School districts across B.C. are chopping budgets because they don’t have enough money.
At the same time, they’re being forced to fork over millions for global-warming carbon offsets – and some of the money is handed over as subsidies to profitable corporations.
It might be clever policy if you’re sitting in the premier’s office.
Not so much if you’re a sitting in a elementary school in Big Lake, in the Cariboo.
Independent MLA Bob Simpson told the legislature that students from eight grades are in one classroom, including kindergarten and special needs students. The school district doesn’t have enough money to provide another teacher.
But it still has to send $87,000 to the Pacific Carbon Trust, a Crown corporation, to buy credits to offset the greenhouse gases it produces busing students and heating schools.
Across the province, school districts have been forced to buy some $6 million worth of carbon credits this year from the Crown corporation under the Liberal plan to cut greenhouse gases.
The theory is sound. Organizations – businesses, municipalities, school districts – would be issued permits allowing a specific level of emissions. If an organization could cut its greenhouse emissions to a level under that limit, it could sell the unused capacity to some other organization that couldn’t meet its cap.
That would encourage investment in new equipment and innovation in areas like increasing the number of people working from home.
But there are problems.
The market can be gamed, for example. If I owned a failing greenhouse business, I could shut down and sell my carbon credits to a company that wants to keep on pouring out greenhouse gases. I make money and emissions aren’t really reduced.
And huge windfalls are possible for some companies or sectors, depending on how the original emissions quotas are set.
That’s where things have gone wrong in B.C.
When Gordon Campbell decided climate change was a threat to life on Earth in 2007, he promised a coherent plan, including the carbon tax and a cap-and-trade system to create a market for emissions.
Government, including school districts and health authorities and municipalities, would be carbon neutral, he said. They would cut emissions as much as they could and buy offsets to cover the rest.
The carbon tax is in place. The public sector has been required to buy offsets. Pacific Carbon Trust, the Crown corporation, is collecting those payments and providing money to companies for projects that reduce their emissions – the offsets. The Four Seasons Hotel, for example, got money from the trust to put in a new, more efficient heating system. It calculated the emission reduction – 1,963 tonnes over three years – and the trust paid an undisclosed amount per tonne.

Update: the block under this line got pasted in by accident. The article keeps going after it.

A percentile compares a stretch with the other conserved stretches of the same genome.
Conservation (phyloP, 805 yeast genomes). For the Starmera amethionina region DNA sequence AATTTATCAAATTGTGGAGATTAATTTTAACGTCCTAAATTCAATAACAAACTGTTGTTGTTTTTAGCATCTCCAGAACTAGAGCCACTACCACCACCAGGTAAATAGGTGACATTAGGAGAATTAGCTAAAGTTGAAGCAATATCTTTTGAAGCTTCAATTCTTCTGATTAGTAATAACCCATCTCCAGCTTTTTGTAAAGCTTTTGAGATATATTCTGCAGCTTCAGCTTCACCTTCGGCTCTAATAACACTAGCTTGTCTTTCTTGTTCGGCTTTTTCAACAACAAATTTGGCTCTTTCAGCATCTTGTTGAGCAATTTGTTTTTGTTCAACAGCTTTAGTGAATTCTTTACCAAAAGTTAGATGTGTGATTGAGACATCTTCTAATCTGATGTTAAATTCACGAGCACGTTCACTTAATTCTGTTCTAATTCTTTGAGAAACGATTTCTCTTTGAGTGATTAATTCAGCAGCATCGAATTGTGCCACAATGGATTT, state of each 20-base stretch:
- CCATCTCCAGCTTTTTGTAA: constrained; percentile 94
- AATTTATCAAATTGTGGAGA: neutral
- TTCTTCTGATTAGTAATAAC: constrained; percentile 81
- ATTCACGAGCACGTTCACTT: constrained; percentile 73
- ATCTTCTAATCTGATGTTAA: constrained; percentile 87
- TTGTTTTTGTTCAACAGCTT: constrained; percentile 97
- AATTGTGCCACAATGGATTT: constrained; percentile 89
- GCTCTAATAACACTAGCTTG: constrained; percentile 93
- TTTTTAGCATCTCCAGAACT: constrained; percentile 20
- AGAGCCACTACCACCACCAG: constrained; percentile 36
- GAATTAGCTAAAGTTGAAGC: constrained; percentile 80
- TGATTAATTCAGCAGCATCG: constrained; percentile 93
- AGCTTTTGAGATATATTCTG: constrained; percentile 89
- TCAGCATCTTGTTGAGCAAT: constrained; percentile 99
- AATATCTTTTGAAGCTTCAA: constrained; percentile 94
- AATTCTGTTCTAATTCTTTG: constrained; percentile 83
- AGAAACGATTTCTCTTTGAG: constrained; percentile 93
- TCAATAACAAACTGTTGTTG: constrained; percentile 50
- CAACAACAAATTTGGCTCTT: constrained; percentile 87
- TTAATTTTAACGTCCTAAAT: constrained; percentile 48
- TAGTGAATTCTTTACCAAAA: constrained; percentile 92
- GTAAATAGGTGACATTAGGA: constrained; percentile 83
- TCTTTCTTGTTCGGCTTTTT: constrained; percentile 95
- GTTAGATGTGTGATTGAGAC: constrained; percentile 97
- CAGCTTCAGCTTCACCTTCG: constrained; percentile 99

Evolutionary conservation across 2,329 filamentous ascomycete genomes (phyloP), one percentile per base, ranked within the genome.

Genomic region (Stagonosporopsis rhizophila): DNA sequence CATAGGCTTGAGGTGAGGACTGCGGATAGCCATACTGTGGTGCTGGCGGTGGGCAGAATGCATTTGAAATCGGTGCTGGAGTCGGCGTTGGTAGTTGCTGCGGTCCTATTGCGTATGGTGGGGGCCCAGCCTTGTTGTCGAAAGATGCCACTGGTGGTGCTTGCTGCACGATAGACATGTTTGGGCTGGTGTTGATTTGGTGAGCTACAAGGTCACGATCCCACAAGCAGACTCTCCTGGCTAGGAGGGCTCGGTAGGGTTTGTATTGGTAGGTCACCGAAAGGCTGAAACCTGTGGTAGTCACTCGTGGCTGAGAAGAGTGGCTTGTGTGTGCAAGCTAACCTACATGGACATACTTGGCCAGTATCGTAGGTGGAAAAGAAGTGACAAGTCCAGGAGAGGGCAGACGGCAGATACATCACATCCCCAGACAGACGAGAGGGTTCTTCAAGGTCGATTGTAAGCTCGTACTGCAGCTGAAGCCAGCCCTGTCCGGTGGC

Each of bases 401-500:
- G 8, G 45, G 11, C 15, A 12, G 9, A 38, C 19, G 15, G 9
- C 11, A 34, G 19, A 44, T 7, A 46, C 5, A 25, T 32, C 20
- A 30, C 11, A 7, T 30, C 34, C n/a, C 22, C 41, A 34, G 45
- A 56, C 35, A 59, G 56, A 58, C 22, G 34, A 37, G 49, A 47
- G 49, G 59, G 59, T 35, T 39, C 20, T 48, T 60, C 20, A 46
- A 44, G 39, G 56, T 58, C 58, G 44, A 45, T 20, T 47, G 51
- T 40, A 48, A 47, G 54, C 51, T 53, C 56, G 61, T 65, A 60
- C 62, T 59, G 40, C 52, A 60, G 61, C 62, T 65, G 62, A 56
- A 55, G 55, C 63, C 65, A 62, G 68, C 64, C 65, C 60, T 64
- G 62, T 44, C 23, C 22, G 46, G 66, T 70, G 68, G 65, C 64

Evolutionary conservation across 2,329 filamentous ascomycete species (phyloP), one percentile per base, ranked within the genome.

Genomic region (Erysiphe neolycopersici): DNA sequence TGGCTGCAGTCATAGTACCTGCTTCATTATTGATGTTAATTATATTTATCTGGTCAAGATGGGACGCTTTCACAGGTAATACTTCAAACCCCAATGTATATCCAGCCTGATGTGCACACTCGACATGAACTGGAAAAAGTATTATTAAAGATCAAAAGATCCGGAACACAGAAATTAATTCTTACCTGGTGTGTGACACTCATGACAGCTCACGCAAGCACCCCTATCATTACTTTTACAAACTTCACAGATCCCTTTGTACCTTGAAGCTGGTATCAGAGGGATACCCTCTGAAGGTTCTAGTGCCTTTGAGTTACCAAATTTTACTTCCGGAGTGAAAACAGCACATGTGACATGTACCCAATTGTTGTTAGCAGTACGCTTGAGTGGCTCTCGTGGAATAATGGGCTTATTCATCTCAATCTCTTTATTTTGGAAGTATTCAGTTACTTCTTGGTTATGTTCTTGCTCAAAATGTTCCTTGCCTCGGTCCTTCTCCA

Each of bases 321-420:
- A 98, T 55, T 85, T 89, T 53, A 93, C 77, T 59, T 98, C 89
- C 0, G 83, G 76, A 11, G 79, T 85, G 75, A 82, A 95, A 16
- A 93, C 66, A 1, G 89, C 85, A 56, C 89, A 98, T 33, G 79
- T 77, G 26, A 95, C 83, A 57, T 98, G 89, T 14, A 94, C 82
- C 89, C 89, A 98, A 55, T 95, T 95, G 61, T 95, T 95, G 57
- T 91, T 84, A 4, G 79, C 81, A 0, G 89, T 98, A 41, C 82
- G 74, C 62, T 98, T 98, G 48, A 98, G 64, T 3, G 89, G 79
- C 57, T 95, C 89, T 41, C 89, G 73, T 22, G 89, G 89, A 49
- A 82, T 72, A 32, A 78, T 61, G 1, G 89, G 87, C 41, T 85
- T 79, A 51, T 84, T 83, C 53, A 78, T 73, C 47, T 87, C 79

But the government hasn’t introduced the cap and trade system for business and industrial users (although a few companies have voluntarily bought credits).
Three years after the planned implementation in 2008, there are no caps for business or industry.
Companies can get money from the Pacific Carbon Trust -at this point, mostly taxpayers’ money – if they promise to do something to reduce emissions. Effectively, a subsidy for their emission-reduction plans.
But they don’t have to buy any credits if they make changes that increase their emissions. It’s a sweet deal.
So Encana, a big player in the province’s natural gas sector, can increase its emissions without penalty.
But if it can convince the Pacific Carbon Trust that it has a valid plan to reduce them, it can claim a subsidy. And it did, telling the trust that a new way of drilling gas wells would reduce emissions. The trust won’t say what it paid the corporation, but figure more than $2 million.
It benefits from the credits cash-pressed school districts have been forced to buy.
A transparent, well-managed and widely applied cap-and-trade system is an excellent way to put a value on emissions, making it worthwhile to find ways to reduce them. Without it, B.C. has little chance of meeting its greenhouse-gas reduction targets.
But until such a plan is in place, it’s wrong to expect schools, hospitals and municipalities to cut services to cover the costs of carbon credits that are only mandatory for taxpayer-funded entities.